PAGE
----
What is Maxaquin?

Maxaquin (lomefloxacin) is a quinolone antibiotic. It works by killing bacteria or preventing their growth. Maxaquin is used to treat bacterial infections of the skin, sinuses, bladder, kidney, prostate, and lungs. Maxaquin may also be used for purposes not listed in this medication guide.

Maxaquin

Health Benefits

Maxaquin has a wide range of health benefits, including the treatment of bacterial infections and the prevention of their growth. Maxaquin is also effective in treating other conditions such as acne, sinusitis, and urinary tract infections. In addition, Maxaquin has been shown to be effective in preventing the growth of certain types of cancer cells.

Side Effects

Maxaquin may cause side effects. Tell your doctor if any of these symptoms are severe or do not go away:

mild nausea

vomiting

diarrhea

upset stomach

dizziness

lightheadedness

rash

itching

If you experience any of the following symptoms call your doctor immediately:

severe stomach pain

bloody or watery diarrhoea

fever

chills

body aches

flu symptoms

white patches in your mouth or throat

yellowing of your skin or eyes

seizures

difficulty breathing

Maxaquin can cause serious side effects. If you experience any of the following symptoms call your doctor immediately:

rash

itching

hives swelling of your face, lips, tongue, or throat

Maxaquin can cause serious side effects. If you experience any of the following symptoms call your doctor immediately:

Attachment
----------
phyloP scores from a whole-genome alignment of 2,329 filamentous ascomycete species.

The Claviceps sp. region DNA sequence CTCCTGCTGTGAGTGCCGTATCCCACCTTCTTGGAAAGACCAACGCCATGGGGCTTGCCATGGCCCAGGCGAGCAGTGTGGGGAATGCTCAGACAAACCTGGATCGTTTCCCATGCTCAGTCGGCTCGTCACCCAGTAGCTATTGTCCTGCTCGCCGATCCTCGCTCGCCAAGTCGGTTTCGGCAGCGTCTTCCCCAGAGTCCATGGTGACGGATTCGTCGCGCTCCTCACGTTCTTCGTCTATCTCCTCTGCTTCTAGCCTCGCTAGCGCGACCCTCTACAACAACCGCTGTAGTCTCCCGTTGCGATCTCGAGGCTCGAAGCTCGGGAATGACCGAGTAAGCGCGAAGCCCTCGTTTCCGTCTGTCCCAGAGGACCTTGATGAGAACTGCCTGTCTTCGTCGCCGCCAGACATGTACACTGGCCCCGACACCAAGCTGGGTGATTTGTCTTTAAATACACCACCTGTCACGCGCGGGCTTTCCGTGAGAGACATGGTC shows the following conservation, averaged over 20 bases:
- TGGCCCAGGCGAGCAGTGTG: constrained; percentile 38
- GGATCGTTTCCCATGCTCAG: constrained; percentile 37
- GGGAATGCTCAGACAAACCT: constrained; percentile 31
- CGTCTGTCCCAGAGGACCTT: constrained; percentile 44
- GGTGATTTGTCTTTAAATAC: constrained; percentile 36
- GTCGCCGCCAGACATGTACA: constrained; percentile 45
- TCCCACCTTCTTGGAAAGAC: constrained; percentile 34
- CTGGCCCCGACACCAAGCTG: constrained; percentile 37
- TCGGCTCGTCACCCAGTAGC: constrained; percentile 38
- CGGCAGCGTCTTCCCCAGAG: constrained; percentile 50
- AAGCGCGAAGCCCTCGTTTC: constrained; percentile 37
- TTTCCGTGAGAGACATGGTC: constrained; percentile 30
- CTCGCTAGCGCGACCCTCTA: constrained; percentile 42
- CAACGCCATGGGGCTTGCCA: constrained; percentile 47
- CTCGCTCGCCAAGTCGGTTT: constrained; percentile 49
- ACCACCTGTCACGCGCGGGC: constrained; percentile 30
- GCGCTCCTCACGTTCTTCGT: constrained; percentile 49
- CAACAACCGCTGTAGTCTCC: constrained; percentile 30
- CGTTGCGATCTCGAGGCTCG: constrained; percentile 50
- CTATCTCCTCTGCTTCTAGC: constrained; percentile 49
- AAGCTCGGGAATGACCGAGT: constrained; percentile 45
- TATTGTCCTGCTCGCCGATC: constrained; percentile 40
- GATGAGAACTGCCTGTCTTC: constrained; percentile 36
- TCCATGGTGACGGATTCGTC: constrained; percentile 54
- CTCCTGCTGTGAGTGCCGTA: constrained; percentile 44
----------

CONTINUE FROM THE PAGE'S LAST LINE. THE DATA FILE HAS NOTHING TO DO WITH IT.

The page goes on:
dark urine

clay-coloured stools jaundice (yellowing of the skin or eyes)

severe pain in your upper stomach that comes and goes or gets worse

rapid heart rate

easy bruising or bleeding

unusual weakness

Dosages

The recommended dosage of Maxaquin for adults is 400 mg once daily. The recommended dosage for children is 8 mg/kg once daily.

Interactions

Maxaquin may interact with other medications. Tell your doctor all medications you take. Maxaquin should not be taken with antacids, iron supplements, or multivitamins. These interactions can make Maxaquin less effective.

Mechanism of Action

The mechanism of action of Maxaquin is not fully understood. Maxaquin is thought to work by inhibiting the growth of bacteria. Maxaquin may also kill bacteria by altering their DNA.

Pharmacokinetics

Maxaquin is rapidly absorbed from the gastrointestinal tract. The bioavailability of Maxaquin is approximately 70%. Maxaquin is widely distributed in the body and is metabolized in the liver. Maxaquin is excreted in the urine and feces.

How to Take

Maxaquin should be taken with food or milk to avoid stomach upset. Maxaquin should be taken at the same time each day. Maxaquin should be taken for the entire length of time prescribed by your doctor. Do not stop taking Maxaquin early even if you feel better.

If you miss a dose of Maxaquin, take it as soon as possible. If it is almost time for your next dose, skip the missed dose and go back to your regular dosing schedule. Do not take 2 doses at once.

Clinical Trials

The efficacy of Maxaquin in the treatment of bacterial infections was demonstrated in clinical trials. In a double-blind, placebo-controlled trial, 546 patients with sinusitis were treated with Maxaquin or placebo for 10 days. The patients treated with Maxaquin had a significantly higher percentage of patients who were cured than the patients treated with placebo.

In another double-blind, placebo-controlled trial, 642 patients with urinary tract infections were treated with Maxaquin or placebo for 7 days. The patients treated with Maxaquin had a significantly higher percentage of patients who were cured than the patients treated with placebo.

Alternatives to Maxaquin

Other antibiotics that may be used to treat bacterial infections include amoxicillin, ciprofloxacin, and levofloxacin.

Pregnancy and breastfeeding

Maxaquin should be used with caution in pregnant women. Maxaquin may pass into breast milk and may cause side effects in nursing infants. If you are pregnant or breastfeeding, tell your doctor before taking this medication.